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Mixed pork vibes


rhondathompson, [email protected]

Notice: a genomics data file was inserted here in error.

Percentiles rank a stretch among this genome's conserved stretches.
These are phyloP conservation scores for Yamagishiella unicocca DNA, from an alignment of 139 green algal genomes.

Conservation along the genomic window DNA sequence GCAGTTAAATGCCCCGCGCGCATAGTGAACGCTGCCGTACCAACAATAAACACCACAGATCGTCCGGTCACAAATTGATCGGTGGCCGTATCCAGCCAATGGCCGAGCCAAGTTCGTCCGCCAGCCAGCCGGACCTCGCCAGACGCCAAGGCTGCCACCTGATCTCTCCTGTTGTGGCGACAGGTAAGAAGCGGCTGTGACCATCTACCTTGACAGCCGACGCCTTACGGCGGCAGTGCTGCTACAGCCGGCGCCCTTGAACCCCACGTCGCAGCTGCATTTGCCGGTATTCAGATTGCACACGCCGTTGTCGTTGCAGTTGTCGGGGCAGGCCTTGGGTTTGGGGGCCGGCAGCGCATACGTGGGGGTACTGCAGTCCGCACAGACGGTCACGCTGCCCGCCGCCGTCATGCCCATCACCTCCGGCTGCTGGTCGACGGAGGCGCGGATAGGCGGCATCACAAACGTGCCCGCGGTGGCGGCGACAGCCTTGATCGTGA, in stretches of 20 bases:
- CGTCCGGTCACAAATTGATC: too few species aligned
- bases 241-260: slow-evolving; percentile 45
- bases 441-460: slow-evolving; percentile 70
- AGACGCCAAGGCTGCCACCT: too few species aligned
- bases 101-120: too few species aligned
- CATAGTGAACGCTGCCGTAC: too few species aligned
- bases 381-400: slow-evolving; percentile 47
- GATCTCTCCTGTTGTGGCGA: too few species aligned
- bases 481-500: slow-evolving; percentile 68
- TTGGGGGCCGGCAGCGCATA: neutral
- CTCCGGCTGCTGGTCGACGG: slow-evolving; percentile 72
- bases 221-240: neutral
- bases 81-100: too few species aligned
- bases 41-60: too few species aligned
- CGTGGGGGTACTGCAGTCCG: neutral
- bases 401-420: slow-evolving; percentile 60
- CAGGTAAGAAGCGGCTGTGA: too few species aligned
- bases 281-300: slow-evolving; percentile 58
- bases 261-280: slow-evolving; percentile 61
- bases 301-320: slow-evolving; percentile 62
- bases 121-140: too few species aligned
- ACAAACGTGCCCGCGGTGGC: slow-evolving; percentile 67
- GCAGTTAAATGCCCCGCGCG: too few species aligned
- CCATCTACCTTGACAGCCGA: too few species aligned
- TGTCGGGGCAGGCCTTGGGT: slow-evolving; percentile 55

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FOR SOME, the music is deafening and unbearable; for others, the sound coming from the popular Friday night Pork Limes held at the Lime Wildey Sports Club is no bother at all.Residents of nearby Clapham may not have to worry anymore about the perceived Crop-Over blast provided by the Contact Band.Yesterday, the band via a Press release, pledged to monitor any complaints about Friday nights, noting they had already put measures in place to address any such concerns.Anthony Layne, bandleader for Contact, explained that the customary strategy was to take the volume levels down later into the night so that the impact on residents was minimised.Contact plans that for the duration of the Pork Lime during the Crop-Over season every effort will be made to reduce any noise impact on the residents of the area. “The Contact Band is committed to maintaining a neighbourly and cordial relationship with all residents in the environs of the Lime Wildey Sports Club,” the release added.Resident Ricardo Skeete said: “The noise is very loud and we can definitely hear it in the area but it doesn’t affect me personally. I accept that it is part of our Crop-Over season and the music does not disturb my sleep.”No disturbanceOther residents such as Shanelle Smith assured the Weekend Nation that the noise was present, but it was not unbearable or a nuisance and in fact had been lowered over the past two weeks. With a similar outlook, Clapham Park resident Natasha Reid said: “It is not a nuisance at all and it does not  bother my parents, who are elderly and find noise pollution disturbing.”Most persons questioned about the situation responded similarly. Some, like George Lashley, were not even concerned. He mentioned that most of the younger residents were in fact attending the event and the older residents might be the ones issuing the complaints.Peter Hinds was quite vocal about his discontent with the entire situation.“It is way too loud and I can’t get any sleep until after 3 o’clock in the morning when it finishes.”  He added that the organisers tested speakers hours before the event even began and that just increased the length of the discomfort.Carl Moore, president of the Society For A Quieter Barbados, does not like what he is hearing.“The levels are too loud. All across the island on Fridays and Saturdays there are sessions of karaoke that are unreasonably loud. They can go on to 3 and 4 a.m. and this is not fair to the citizens of this country. Environmental issueMoore added that noise pollution was an environmental issue like litter, dumping in the gullies and all other aspects of environmental abuse. He was of the view that loud noise was a form of disrespect.“Somehow, we have developed a tolerance of it. Many people seem to accept the noise and just don’t know what to do. Some people have been threatened for even complaining about the loud noise.“The loud noise says ‘I don’t care about you’. We need to know how to respect each other. Crop-Over is about music but . . . . We can’t overdo it. We have to strike a balance. Four to six weeks is a long time for people who want to get some rest.” (MK/TJ)

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